A lot of what you accrue here is by networking. So, when you don't have many people in your studio, it's obviously difficult to network. But once we got one or two key people, they were able to bring other people in. And then development practices are very different.
What kind of differences do you see?
Danny: Process. Obviously I was doing sports on a VA. We were very dedicated, and had been driven over a number of years to deliver a product to a certain date. It would be significant if we missed by a week. We had it very process-oriented, lots of checks and balances, very schedule‑oriented, so we could manage, guide, and direct ourselves to get there.
That may be too much in some ways. It stifles creativity a little bit, because you say, "this is the plan and you're going to do it."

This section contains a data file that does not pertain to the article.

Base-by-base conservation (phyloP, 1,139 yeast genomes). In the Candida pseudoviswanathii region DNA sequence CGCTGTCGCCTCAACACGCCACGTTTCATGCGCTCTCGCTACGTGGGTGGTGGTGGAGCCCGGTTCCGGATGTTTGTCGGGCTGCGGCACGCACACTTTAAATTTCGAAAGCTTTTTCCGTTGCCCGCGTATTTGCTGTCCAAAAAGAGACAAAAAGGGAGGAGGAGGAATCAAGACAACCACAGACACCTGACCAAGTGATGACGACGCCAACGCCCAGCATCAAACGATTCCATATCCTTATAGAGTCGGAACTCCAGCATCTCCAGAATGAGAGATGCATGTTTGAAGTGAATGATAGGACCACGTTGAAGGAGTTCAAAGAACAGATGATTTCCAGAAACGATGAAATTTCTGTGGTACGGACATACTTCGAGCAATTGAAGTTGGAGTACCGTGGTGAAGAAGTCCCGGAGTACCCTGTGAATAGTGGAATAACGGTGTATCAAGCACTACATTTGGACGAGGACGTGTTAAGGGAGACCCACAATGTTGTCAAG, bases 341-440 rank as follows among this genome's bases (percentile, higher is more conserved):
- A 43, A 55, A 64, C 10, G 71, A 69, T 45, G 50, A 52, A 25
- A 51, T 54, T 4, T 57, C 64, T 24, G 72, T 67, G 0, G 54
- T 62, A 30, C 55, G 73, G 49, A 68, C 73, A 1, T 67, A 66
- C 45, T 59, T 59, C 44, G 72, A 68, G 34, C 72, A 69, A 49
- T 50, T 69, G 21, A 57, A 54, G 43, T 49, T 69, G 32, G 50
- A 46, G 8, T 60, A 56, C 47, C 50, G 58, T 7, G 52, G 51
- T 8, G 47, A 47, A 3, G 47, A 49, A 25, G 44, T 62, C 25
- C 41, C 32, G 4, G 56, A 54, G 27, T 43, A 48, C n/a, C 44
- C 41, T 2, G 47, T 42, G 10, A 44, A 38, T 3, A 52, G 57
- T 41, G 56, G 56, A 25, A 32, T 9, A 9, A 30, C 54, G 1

Over here, it's like "what are we going to do today?", what direction do we want to go into. As a good thing, it's great to allow you creativity and flexibility to be able to change the direction of your product.
On the other hand, sometimes it's very difficult to report back to the company when things aren't going well. When things slip, you don't get very much warning, because some of the project management isn't as strong. But I think it's a balance.
Here in Korea, teams and companies will have to start getting a little bit better at delivering on time. They have really two distinct selling periods, winter vacation and summer vacation, when kids go on holiday.
What's happening now is that a lot of products in an already saturated market are coming out at that time. So, if you have a new product, you hit winter vacation, because the kid's on holiday, you get your PCU out, get a good buzz, etc.